At first the fight back was episodic and disconnected. Relevant resort managers were encouraged to look at their reviews, take notes, and then respond as best they could online.
Some resort managers did a fine job, but responses from the owner always look a bit automated, impersonal and, well – let’s be honest – rubbish. Also most of the responses online were in typically formal corporate English with a slight gallic tinge.
Cue Martin. One rainy Thursday his employers decided that they had to bite the corporate bullet and get serious. They christened him “chief Crowd Pleaser and Tripadvisor trouble shooter” (not an actual corporate title, by the way).
What came next is in my view a primer on how to deal intelligently with sites like TripAdvisor. Martin went back to basics and articulated the following basic principles:
> Don’t deny the wisdom of crowds. They are usually right in the aggregate. Listen to the them, respond to them and consistently monitor the flow of opinion online. Take it seriously and act on it.
> Learn from that wisdom, both negative and positive. Look at what gets a good rating and start to studiously copy what the crowd likes. But also act on the bad reviews. Take ownership of the complaint.
> Be open to opinion, admit mistakes and deliver the killer promise that “ we genuinely listen”. Promise to follow up online statements with real change.
> Recognise that users tend to look for broad hints of functionality not extreme opinions. They want to use the site to gauge whether a resort is child-friendly or very noisy in the summer.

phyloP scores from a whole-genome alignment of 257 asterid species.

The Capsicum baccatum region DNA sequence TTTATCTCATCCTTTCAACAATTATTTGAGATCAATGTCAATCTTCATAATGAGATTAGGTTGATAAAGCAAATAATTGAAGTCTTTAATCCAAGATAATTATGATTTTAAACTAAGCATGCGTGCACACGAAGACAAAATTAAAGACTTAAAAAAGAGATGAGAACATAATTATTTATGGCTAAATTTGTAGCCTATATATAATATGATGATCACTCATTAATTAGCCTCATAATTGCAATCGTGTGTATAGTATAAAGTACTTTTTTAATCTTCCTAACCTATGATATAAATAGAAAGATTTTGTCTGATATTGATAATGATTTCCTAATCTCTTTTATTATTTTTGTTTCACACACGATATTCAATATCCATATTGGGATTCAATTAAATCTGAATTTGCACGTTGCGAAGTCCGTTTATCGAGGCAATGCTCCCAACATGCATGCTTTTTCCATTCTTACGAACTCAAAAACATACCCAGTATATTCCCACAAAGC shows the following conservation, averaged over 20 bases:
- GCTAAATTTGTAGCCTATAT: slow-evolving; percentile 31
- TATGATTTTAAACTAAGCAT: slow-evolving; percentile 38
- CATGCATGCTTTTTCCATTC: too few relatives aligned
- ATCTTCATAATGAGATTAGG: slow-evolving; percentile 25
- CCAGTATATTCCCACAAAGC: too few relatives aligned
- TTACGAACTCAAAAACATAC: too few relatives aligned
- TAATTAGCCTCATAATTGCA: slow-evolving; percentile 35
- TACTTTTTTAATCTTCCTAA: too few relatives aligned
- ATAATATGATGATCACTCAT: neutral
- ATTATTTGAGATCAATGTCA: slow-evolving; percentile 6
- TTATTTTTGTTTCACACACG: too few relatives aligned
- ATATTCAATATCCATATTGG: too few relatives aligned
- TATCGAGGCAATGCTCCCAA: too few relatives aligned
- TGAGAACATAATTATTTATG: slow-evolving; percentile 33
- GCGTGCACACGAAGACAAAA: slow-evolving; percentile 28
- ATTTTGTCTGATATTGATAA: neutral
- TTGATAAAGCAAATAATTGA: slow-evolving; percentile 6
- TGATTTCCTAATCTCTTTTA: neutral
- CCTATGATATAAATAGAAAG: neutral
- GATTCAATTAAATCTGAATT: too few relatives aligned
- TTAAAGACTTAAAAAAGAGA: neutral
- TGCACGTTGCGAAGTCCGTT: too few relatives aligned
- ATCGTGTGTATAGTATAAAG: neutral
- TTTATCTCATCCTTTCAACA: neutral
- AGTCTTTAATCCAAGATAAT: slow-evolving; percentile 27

> Try to influence the rating by soliciting positive feedback – but be realistic about the likely success of your gerrymandering.
The company encouraged positive customers to set up their own ‘reviews’ forum within a bigger site and then encouraged open and honest debate concerning their product.
The key insight here is to find the most enthusiastic brand proponents and then work with them to encourage debate of your product online. This echoes the very successful use of user feedback already powering outfits such as Amazon and eBay.
Last, and by no means least, understand the digital commentariat, the online shapers of opinion and purveyors of comment.
Understand how much impact they have and then see how they distribute their opinion online, through tweets, Facebook and all manner of social media. Once identified try your damnedest to influence these people.
Now I can’t say that Martin and his small team of helpers – all of whom have proper day jobs – has done everything in this list or even succeeded completely with the main initiatives. But they are adopting a surprisingly positive and engaged attitude.
It is, I suggest, the only way to face off to the power of crowd opinion – constructive engagement built around making your business a better customer experience.
Or you could just sue the crowd and waste your money. Anyway, time to don the penguin suit and head off to my Awards ceremony with the dinosaur-shaped metal plaque for the winner.